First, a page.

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CHAPTER 10 Weathering, Karst Landscapes, and Mass Movement.

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1 CHAPTER 10 Weathering, Karst Landscapes, and Mass Movement

2 This chapter examines the forces/processes that “wears away or rearranges” landforms Text calls this denudation (I used to lecture these forces as degradation) – forces that collectively are “levelers” of the Earth’s surface --- weathering; mass movement; erosion; transportation; deposition Paradoxically, in conjunction with forces of transport, reducing agents are also aggradational forces building (deposition) the Earth surface

3 Dynamic Equilibrium Approach to Landforms In conjunction with tectonic forces, degradation and aggradation forces are part of a 4.5 billion year old Earth system … surface building and reduction [We have previously discussed the end to this system and the ultimate “leveling” of the Earth surface] This is the text’s dynamic equilibrium model

4 Equilibrium Stability DestabilizingNew Condition Event of Stability Period of Adjustment

5 Reducing forces are atmospheric and gravitational in origin and tied to geology and weather and climate Taken together these elements define a dynamic equilibrium state for the Earth surface A change in one or more of these elements may destabilize and trigger a geomorphic threshold … a point at which there is enough energy to overcome resistance against movement

6 Weathering Processes Processes by which rocks at or near Earth surface are physically or chemically disintegrated or decomposed in preparation for removal and transportation Weathering is the breakdown of bedrock (parent rock material) without transportation regolith is the term for surface/near surface material acted upon by weathering

7 With enough time, even the most massive of Earth materials will be decomposed and transported *Weather does not by itself level the landscape. It breaks rock material so that denudation (degradation) can take place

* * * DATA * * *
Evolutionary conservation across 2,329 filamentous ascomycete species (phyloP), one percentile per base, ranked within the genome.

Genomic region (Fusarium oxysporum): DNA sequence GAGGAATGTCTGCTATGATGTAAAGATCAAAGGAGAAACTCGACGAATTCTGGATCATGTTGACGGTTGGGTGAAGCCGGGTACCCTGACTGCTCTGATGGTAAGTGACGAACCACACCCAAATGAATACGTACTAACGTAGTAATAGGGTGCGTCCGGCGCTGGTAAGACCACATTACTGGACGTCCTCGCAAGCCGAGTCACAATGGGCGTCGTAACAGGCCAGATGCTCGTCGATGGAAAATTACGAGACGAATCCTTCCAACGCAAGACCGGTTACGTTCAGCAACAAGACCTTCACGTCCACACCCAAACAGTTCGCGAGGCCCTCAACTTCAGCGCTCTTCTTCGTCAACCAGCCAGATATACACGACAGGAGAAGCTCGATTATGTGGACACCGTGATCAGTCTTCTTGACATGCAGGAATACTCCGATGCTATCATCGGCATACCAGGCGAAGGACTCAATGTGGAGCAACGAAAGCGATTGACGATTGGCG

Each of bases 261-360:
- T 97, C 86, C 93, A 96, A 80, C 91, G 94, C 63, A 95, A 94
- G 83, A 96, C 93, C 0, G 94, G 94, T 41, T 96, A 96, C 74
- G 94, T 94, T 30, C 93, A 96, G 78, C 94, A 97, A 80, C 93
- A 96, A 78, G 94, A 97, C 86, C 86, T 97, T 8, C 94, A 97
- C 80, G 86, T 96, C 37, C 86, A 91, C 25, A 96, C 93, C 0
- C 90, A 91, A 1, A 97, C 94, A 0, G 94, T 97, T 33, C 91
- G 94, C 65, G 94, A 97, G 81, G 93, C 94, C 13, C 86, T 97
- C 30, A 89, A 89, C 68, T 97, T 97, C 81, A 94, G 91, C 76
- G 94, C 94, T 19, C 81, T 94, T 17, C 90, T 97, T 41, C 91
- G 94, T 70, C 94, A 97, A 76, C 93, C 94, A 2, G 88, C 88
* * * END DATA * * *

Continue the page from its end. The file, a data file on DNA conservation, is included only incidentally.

8 Weathering is traditionally divided by process agent into: (1) Physical (or Mechanical) Weathering [generally dominate in drier/cooler climate regions] (2) Chemical Weathering [generally dominate in warmer/wetter climates] Both are primarily surface phenomena (but may occur as deep as 600’ below ground)

9 Variations in weathering depth will depend on: (1) structure and composition of rock (2) climate (3) configuration of the land surface (4) vegetative cover

10 Physical Weathering - Physical / mechanical weathering is disintegration without chemical alteration --- Important: (1) Smaller rock material easier to transport (2) “ “ “ “ “ encourages greater chemical weathering by exposing more rock material

11 Examples of physical weathering (1) ice wedge (2) frost wedge / frost heave (3) salt-crystal growth (4) uneven expansion of rock material in a conglomerate or in the ultimate expansion of high-pressure-formed igneous plutons (5) root growth / burrowing by animals

12 Chemical Weathering Chemical weathering is decomposition and decay of the chemical structure of rock Prepares rock material for transport in several ways: (1) may form “new” softer rock material (2) by combining with water / through chemical change, No. 1, may create new structures more easily stressed / fractured (3) may create acidic compounds